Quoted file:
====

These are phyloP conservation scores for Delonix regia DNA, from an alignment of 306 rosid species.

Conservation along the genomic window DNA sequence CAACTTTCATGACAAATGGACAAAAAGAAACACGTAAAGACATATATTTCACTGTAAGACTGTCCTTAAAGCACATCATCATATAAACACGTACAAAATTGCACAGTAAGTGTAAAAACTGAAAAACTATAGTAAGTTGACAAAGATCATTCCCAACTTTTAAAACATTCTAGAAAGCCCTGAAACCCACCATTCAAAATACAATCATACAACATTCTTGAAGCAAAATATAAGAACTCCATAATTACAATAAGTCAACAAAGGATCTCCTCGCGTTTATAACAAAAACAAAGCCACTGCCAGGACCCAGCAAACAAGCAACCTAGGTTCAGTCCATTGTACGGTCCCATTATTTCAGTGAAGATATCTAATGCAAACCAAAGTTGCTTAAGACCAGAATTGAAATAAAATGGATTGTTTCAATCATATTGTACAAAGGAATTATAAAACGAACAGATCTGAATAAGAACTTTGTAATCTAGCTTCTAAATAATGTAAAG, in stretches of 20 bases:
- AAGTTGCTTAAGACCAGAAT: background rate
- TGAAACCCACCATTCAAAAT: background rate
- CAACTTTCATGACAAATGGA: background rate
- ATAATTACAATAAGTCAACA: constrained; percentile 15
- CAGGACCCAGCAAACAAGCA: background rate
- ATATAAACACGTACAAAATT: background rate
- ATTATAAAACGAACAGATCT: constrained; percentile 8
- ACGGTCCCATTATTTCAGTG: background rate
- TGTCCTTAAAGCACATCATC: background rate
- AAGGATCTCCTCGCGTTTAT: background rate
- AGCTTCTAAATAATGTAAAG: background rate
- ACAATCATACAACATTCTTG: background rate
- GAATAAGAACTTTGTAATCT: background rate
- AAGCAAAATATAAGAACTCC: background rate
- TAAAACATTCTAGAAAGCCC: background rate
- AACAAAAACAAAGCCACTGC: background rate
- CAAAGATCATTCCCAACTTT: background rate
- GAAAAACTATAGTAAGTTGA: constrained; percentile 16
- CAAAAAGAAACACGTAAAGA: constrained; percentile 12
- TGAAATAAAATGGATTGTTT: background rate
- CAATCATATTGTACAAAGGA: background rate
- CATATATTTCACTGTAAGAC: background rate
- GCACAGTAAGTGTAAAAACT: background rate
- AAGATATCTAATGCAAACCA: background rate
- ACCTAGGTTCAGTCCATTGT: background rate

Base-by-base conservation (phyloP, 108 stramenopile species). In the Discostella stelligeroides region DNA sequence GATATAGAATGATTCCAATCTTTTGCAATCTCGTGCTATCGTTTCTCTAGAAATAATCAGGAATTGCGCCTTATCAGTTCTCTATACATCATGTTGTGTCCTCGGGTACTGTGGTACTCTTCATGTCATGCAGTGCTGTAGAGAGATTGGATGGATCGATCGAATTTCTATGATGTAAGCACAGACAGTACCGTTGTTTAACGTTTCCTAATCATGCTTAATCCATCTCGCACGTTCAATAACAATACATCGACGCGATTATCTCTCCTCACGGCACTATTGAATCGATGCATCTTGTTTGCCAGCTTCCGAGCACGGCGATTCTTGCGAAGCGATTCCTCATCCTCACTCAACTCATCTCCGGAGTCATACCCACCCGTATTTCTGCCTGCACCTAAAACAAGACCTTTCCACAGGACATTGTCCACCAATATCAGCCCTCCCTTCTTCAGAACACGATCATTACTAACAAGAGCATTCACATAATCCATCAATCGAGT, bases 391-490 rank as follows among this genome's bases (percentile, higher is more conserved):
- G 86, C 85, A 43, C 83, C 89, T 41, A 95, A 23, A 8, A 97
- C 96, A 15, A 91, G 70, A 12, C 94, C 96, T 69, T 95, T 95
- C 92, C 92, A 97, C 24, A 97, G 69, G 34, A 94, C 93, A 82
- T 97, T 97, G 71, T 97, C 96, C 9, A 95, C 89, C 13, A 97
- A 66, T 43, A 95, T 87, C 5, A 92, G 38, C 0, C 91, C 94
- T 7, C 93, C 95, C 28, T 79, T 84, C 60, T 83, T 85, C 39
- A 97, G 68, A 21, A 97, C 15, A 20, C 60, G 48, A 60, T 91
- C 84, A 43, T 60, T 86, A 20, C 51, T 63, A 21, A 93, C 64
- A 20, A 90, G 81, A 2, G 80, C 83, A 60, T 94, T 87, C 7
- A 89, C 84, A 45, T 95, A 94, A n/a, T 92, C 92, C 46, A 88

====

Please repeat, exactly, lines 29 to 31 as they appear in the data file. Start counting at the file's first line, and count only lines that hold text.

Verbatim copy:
- G 86, C 85, A 43, C 83, C 89, T 41, A 95, A 23, A 8, A 97
- C 96, A 15, A 91, G 70, A 12, C 94, C 96, T 69, T 95, T 95
- C 92, C 92, A 97, C 24, A 97, G 69, G 34, A 94, C 93, A 82